Agency: Department of the Treasury, Bureau of the Fiscal Service
Disposition: Protest Sustained
Decided: March 23, 2020
Keywords: Material Solicitation Terms
General Counsel P.C. Highlight: A proposal that takes exception to a solicitation’s material terms and conditions (price, quantity, quality, or delivery of the goods or services being provided) should be considered unacceptable and cannot form the basis for an award.
Summary of Facts
Deloitte Consulting LLP protests the issuance of a task order to Grant Thornton LLP by the Department of the Treasury, Bureau of the Fiscal Service, under BPA call request No. ARC-511003-19-0001, issued for the Department of Housing and Urban Development (HUD), which is seeking an expansion of its utilization of the OneStream XF2 software solution for its budget formulation requirements. The Bureau issued the solicitation on July 26, 2019 and anticipated the issuance of a fixed-price BPA task order with a 13-month period of performance.
Under the solicitation, proposals would be evaluated on the basis of price; demonstrated knowledge and experience/past performance; expertise of proposed consulting team; and method and approach. The Bureau received responses from Deloitte and Grant Thornton.
The initial technical evaluation team (TET) determined that Deloitte’s quotation “had the higher technical evaluation score” and merited award, despite its higher quoted price.
The Bureau issued the task order to Deloitte on September 6 and Grant Thornton filed a protest challenging the award. On September 27, the Bureau advised GAO that it would take corrective action by reevaluating quotations and making a new award decision. The Bureau convened a new TET and requested and received additional information from both vendors regarding their past performance references. The TET then recommended award to Grant Thornton, finding that while Deloitte had the higher technical evaluation score, the difference in score did not warrant paying more than twice the price proposed by Grant Thornton.
The contracting officer stated that while the original award decision found that “Grant Thornton’s response represented a much higher risk of not meeting the required schedule with the proposed level of effort and labor mix,” the reevaluation of quotations by the TET found that Grant Thornton would be able to make a complete on-time delivery. Grant Thornton’s quotation was selected for award and this protest followed.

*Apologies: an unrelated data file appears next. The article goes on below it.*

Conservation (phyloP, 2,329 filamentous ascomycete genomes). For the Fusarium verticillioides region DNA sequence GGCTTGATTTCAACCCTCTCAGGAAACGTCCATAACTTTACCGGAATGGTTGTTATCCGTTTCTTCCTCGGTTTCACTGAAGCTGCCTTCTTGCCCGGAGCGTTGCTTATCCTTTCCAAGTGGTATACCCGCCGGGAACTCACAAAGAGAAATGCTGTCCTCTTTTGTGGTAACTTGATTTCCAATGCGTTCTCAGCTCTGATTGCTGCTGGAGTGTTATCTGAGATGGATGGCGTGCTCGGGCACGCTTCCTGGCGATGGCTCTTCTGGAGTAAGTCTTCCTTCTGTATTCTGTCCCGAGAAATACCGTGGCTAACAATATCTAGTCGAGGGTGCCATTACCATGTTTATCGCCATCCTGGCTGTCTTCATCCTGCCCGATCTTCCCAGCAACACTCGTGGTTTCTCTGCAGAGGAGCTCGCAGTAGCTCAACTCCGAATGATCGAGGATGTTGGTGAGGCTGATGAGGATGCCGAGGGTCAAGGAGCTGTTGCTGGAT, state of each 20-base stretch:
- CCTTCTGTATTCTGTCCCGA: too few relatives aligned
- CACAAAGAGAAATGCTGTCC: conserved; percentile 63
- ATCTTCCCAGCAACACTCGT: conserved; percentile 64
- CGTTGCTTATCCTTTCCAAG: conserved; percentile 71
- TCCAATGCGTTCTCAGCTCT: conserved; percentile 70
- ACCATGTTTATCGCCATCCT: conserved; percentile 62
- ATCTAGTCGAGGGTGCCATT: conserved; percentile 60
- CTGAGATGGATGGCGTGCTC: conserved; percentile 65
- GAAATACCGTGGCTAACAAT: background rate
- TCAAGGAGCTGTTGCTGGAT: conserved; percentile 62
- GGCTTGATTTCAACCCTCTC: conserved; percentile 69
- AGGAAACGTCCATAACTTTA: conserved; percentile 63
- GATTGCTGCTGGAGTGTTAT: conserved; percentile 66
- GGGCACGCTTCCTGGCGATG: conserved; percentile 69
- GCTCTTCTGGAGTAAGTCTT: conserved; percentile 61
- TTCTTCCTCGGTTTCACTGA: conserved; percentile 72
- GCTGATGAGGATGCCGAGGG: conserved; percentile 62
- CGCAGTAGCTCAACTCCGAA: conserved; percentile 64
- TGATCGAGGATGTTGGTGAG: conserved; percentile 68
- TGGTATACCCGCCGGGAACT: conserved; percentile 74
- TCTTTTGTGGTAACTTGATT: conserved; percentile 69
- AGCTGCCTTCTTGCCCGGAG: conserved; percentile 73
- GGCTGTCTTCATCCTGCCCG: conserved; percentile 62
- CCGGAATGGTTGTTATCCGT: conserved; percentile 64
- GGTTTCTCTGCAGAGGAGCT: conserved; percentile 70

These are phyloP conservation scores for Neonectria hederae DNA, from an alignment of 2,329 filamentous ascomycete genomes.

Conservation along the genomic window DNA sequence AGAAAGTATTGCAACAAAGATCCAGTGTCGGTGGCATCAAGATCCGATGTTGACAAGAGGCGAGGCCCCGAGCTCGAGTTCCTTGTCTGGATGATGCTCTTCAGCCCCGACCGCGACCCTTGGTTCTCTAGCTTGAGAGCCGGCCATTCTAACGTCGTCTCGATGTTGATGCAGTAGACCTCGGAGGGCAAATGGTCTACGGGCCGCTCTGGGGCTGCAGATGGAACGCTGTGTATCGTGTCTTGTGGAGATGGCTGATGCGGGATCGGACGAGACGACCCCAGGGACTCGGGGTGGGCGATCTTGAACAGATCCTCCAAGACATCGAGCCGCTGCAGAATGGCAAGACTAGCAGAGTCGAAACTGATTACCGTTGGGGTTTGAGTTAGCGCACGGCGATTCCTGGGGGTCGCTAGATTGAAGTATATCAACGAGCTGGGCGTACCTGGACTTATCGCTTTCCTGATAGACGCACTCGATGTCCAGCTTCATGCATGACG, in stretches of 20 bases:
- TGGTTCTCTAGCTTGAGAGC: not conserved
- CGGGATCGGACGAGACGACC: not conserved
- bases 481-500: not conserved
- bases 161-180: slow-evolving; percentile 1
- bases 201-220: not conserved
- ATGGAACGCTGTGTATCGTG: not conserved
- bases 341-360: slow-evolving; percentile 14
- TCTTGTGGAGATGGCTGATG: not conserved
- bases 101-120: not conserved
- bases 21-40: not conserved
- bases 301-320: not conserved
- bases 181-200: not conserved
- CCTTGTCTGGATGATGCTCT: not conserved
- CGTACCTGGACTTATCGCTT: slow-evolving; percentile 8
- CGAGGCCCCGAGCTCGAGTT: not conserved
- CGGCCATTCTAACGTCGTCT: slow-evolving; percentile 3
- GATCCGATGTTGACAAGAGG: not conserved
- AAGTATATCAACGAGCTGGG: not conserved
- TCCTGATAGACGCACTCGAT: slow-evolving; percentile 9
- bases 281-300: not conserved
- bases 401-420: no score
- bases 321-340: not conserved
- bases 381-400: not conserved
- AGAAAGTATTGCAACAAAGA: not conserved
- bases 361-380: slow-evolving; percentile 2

Basis of Protest
Deloitte’s protest made several arguments, but the most interesting one was that the award to Grant Thornton was improper because Grant Thornton’s quotation took exception to material solicitation terms and conditions. The Bureau argued that because Deloitte’s quotation also contained assumptions that took exception to material solicitation terms, Grant Thornton couldn’t have been prejudiced.
GAO explained that a proposal or quotation that takes exception to a solicitation’s material requirements should be considered unacceptable and may not form the basis for an award. Material terms are terms which affect the price, quantity, quality, or delivery of the goods or services being provided. GAO further explained that when determining the technical acceptability of a proposal or quotation, an agency may not accept at face value a promise to meet a material requirement when there is significant countervailing evidence to the contrary. Moreover, a proposal or quotation that contains an ambiguity as to whether the vendor will comply with a material requirement of the solicitation renders the proposal or quotation unacceptable.
Here, the solicitation stated that the agency would evaluate vendors’ technical approach and methodology, including assumptions, and instructed vendors to address the tasks and explain the approach for handling each one. The PWS stated the period of performance would be thirteen months and would take place in three sequential phases.
Grant Thornton’s revised quotation contained two assumptions indicating that although Grant Thornton will make a “concerted effort” to perform the required tasks, it may elect to move the performance to a later warranty period or an undefined “future phase.” GAO found that the two assumptions in Grant Thornton’s quotation take exception to the material terms of the PWS – namely when the services would be delivered. Grant Thornton’s assumptions created ambiguity as to when the future phase would occur and whether it would take place outside the 13-month performance period.
GAO disagreed with the Bureau’s argument that Deloitte also took exceptions to material terms. Instead, GAO determined that those exceptions addressed the possibility of out-of-scope changes to the PWS requirements. Specifically, those assumptions stated that Deloitte would work with the government to negotiate changes to the task order if the government required a change in scope or schedule. In contrast, the assumptions in Grant Thornton’s quotation stated that the vendor may elect to perform the PWS tasks on a schedule other than what is set forth in the PWS.
GAO concluded that the Bureau improperly issued the task order to Grant Thornton because of the exception to the solicitation’s requirement to meet the PWS’s stated schedule. Since the agency cannot issue the task order to Grant Thornton based on a quotation that takes exception to material solicitation terms, and Deloitte was the only other vendor that is eligible for award, GAO concluded that Deloitte was prejudiced by the agency’s error.
GAO sustained the protest on this basis.